It's now the late-Summer of 1767. As the eagerly anticipated sequel to Beyond Derrynane opens, having spent almost six eventful years at the court of Maria Theresa, Eileen O'Connell has availed herself of a fortuitous opportunity to travel back to Ireland.
Her vivacious personality matched only by her arresting physical presence, Eileen returns to Derrynane this time not as a teenage widow but, rather, as one of the most recognised figures at the glittering Habsburg court. Before departing Ireland several months later, she experiences a whirlwind romance, leading to a tumult of betrayal and conflict within the O'Connell clan. Once back in Vienna she unexpectedly finds her responsibilities as governess to the youngest Habsburg archduchess now linked to relations between France and Austria.
Abigail, rather than being eclipsed by her colourful younger sister, has instead ascended to the vaulted position of principal lady-in-waiting to Empress Maria Theresa. No longer "just a girl from deep in Kerry," she is a beloved - and powerful - figure at court.
Hugh O'Connell, the youngest of the large family, leaves behind waning adolescence and a fleeting attraction to the youngest archduchess when he begins a military career in the Irish Brigade of the armies of Louis XV. But, perhaps as a foreshadowing of his adult life and career, more royal entanglement awaits him in France …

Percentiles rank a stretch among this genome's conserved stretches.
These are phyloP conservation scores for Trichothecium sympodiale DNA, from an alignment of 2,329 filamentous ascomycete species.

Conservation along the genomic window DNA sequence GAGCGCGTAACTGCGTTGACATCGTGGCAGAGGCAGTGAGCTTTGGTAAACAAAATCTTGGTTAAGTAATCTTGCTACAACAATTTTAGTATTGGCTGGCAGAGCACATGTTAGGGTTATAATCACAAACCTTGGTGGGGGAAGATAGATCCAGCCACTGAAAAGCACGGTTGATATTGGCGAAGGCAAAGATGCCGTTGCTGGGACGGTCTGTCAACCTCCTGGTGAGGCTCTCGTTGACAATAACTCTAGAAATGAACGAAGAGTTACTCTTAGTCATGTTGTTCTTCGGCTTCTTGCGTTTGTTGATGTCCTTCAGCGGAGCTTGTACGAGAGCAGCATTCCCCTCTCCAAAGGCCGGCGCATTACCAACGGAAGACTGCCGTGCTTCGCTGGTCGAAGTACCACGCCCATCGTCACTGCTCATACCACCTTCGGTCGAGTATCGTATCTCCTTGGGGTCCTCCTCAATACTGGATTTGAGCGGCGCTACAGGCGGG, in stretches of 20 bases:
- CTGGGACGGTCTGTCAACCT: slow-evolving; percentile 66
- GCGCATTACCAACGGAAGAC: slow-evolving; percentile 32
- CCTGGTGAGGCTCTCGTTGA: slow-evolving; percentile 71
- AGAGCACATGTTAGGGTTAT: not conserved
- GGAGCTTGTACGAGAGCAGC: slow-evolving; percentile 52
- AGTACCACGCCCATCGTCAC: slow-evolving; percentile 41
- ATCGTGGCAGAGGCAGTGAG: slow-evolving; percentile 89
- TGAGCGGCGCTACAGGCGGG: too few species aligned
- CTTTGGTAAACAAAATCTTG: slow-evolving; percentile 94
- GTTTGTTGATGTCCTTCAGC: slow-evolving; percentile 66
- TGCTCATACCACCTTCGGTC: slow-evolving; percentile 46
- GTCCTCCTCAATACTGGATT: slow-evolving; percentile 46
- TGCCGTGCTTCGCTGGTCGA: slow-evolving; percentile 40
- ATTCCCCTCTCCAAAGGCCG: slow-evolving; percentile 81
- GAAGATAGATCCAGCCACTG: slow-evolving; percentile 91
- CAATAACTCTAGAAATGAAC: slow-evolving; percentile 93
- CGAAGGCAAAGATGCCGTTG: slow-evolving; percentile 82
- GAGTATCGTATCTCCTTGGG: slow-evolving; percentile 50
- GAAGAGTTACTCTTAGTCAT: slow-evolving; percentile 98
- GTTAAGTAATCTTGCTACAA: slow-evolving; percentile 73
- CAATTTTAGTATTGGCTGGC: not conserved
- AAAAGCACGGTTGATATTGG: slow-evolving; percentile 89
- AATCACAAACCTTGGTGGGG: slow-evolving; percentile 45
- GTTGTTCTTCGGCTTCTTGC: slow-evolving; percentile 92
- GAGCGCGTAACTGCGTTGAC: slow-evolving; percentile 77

In the continuing saga, the O'Connells will confront intrigue, romance - even violence. Despite their innate wisdom, cunning and guile, what their futures hold remains to be seen.
With his uniquely-descriptive prose, Kevin O'Connell again deftly weaves threads of historical fact and fancy to create a colourful tapestry affording unique insights into the courts of eighteenth-century Catholic Europe as well as Protestant Ascendancy–ruled Ireland. Watch as the epic unfolds amongst the O'Connells, their friends and enemies, as the tumultuously-dangerous worlds in which they dwell continue to gradually - but inexorably - change.
Beyond Derrynane traces the largely-fictional lives of several of the O’Connell family of Derrynane in County Kerry, Ireland in the mid-to-late eighteenth century, focusing on that of the Gaelic poet, Eileen O’Connell. This work – and the three books to follow in The Derrynane Saga – present a sweeping chronicle, set against the larger drama of Europe in the early stages of significant change, dramatising the roles, which have never before been treated in fiction, played by a small number of expatriate Irish Catholics of the fallen "Gaelic Aristocracy" (of which the O'Connells, of the lower-to-middling ranks, were amongst the few still-intact families) at the courts of Catholic Europe, as well as relating their complex, at times dangerous, lives at home in Protestant Ascendancy-ruled Ireland. The tantalisingly few documented historical facts that are actually known of the lives of the O'Connells and their fellow "Wild Geese" provide the threads around which the tale is woven, into which strategic additions of numerous fictional and historical personalities and events intertwine seamlessly.